Varadarajan said: “This is a quick way to find out where the antibody binds and can be used for vaccine design.” He emphasized that it can also help test the response of serum samples from different patients to the same candidate vaccine or virus at the same time. “In principle, researchers can adapt this method to any virus, including SARS-CoV-2.”

Strengthen and sustain HIV prevention

Another study investigated how to use parts of the immune system that most vaccines cannot use to prevent HIV infection. Researchers from the Stanford University School of Medicine in the United States published a paper in the journal Nature Medicine that their findings have broad implications for immunologists for coronavirus vaccines and better vaccine procurement for other diseases.

Professor Bali Pulendran said: “Most vaccines stimulate serum immunity by raising antibodies against invading pathogens.” “This vaccine also enhances cellular immunity, gathering a large number of immune cells to catch up with cells infected by pathogens. We are here. A synergy is established between the two immune activities. We have shown that by stimulating the cellular arms of the immune system, you can get stronger protection against HIV even if the content of neutralizing antibodies is much lower.”

In their study, the researchers vaccinated three groups of 15 rhesus monkeys over a 40-week period. The first group received several consecutive inoculations with Env, a protein on the outer surface of the virus that is known to stimulate the production of antibodies, as well as an adjuvant. The second group also received a similar vaccination, but was injected with three different types of viruses. Each virus was modified to be infectious but not dangerous. Each modified virus contains an additional viral protein gene, Gag, which is known to stimulate cellular immunity. The third group, the control group, received only adjuvant injections.

At the end of the 40-week treatment course, all animals were rested for 40 weeks, and then only the Env vaccine was injected. After a four-week break, they were exposed to SIV (simian version of HIV) 10 times a week.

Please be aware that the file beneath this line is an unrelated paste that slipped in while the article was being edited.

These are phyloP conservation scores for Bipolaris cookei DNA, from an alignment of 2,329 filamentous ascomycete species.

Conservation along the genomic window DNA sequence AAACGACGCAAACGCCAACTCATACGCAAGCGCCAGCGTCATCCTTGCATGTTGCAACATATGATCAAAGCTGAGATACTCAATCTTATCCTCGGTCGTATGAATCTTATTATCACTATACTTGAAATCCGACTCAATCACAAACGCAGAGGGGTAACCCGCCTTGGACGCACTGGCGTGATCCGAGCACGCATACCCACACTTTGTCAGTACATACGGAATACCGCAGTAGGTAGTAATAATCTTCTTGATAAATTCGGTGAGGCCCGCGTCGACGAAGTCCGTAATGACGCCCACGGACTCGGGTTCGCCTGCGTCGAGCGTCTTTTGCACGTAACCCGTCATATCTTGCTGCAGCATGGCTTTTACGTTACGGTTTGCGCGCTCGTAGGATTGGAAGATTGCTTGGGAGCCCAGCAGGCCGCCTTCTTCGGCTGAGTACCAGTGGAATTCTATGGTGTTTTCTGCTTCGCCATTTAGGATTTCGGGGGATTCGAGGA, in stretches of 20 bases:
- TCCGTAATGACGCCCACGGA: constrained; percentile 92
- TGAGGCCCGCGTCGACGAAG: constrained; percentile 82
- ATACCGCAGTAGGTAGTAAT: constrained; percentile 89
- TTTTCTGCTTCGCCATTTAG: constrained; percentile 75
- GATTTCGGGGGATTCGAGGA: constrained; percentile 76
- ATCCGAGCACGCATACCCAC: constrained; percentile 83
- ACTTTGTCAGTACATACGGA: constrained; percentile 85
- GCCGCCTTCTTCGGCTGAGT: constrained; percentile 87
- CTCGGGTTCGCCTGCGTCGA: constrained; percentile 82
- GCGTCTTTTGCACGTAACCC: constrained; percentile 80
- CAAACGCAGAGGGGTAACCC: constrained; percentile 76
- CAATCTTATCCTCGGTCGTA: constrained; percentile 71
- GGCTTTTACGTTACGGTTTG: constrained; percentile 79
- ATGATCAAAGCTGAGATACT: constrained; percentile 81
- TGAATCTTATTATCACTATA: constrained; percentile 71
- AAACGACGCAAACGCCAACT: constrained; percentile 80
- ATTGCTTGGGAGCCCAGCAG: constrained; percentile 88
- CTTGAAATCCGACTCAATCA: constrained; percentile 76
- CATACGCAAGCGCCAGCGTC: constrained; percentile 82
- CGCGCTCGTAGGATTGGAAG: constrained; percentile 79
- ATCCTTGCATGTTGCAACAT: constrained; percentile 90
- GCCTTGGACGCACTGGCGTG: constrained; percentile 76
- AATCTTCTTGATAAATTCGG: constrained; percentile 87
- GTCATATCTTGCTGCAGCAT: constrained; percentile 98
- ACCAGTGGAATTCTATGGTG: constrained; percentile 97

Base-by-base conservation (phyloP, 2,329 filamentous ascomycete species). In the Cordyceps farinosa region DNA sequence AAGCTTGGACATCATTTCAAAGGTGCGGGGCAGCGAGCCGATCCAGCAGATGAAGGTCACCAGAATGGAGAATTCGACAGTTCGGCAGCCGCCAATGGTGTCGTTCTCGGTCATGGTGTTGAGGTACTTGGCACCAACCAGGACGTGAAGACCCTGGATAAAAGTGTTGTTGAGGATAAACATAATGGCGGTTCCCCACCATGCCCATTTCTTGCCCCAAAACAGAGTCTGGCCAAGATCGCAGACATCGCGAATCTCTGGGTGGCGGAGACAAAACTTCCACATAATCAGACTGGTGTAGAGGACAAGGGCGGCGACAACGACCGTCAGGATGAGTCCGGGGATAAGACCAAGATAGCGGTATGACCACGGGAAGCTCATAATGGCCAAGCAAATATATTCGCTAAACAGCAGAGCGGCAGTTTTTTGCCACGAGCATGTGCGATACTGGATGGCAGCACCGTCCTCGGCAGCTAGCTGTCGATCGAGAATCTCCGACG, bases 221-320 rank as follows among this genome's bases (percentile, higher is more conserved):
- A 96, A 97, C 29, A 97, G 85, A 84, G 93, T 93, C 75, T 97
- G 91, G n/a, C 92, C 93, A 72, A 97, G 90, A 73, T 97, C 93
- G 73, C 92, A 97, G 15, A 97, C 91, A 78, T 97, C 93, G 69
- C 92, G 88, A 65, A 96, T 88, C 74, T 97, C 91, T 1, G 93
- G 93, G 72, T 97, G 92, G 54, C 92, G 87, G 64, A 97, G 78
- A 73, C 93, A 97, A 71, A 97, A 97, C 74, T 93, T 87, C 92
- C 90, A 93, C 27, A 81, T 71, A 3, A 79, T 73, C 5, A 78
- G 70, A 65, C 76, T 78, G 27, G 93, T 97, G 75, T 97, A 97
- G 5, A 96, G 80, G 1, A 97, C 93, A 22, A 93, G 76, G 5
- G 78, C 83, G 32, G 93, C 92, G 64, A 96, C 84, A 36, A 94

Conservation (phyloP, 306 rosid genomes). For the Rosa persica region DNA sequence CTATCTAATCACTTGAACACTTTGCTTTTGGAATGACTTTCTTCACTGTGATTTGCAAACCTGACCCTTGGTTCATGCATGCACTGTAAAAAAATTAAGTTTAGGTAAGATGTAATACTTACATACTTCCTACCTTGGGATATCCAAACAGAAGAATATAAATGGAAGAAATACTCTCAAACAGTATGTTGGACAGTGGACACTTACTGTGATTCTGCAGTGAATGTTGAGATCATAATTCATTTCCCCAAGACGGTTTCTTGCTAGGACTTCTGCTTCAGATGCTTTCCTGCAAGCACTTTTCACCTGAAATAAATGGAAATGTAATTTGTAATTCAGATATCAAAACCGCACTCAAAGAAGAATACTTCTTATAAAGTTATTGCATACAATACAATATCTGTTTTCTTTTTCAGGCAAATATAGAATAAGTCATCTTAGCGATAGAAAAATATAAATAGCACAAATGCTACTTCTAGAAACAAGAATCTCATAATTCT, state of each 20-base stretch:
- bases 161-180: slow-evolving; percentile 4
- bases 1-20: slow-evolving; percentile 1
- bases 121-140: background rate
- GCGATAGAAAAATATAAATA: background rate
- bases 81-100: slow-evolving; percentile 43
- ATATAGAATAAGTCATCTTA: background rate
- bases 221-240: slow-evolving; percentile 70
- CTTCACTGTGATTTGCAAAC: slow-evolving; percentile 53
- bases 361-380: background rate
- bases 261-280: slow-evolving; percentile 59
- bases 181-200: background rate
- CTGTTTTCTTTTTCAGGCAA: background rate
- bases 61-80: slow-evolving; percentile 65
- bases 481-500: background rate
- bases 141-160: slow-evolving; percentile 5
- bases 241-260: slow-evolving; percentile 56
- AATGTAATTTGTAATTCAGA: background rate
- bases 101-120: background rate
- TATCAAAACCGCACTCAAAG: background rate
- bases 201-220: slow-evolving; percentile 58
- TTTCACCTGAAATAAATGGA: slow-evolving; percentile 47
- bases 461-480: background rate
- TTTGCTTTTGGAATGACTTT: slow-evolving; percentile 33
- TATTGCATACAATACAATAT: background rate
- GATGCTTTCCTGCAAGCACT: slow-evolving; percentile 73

The research team found that monkeys that received only the adjuvant were infected. Animals in the Env and Env-plus-Gag groups received obvious initial protection from virus infection. Despite the lack of weak levels of neutralizing antibodies, several Env-plus-Gag animals (but no Env animals) remained uninfected.

The researchers further found that the protection period of animals using the Env-plus-Gag combination was significantly increased. After resting again, the six monkeys in the Env group and the six monkeys in the Env-plus-Gag group were further exposed to SIV. This time, four of the Env-plus-Gag animals remained uninfected.

Pulendran suspects that this improvement is produced by immune cells called tissue-resident memory T cells stimulated by the vaccine. These cells migrate to the location where the virus enters the body and remain in the body for a sustained period of time. If these cells get close to the virus again, they secrete factors that signal other immune cell types nearby, turning the tissue into a hostile area for the virus.

“These results indicate that future vaccination efforts should focus on strategies that elicit cellular and neutralizing antibody responses, which not only provide resistance to HIV, but also resistance to other pathogens such as tuberculosis, malaria, and hepatitis C virus. , Said Lawrence of the flu and pandemic coronavirus.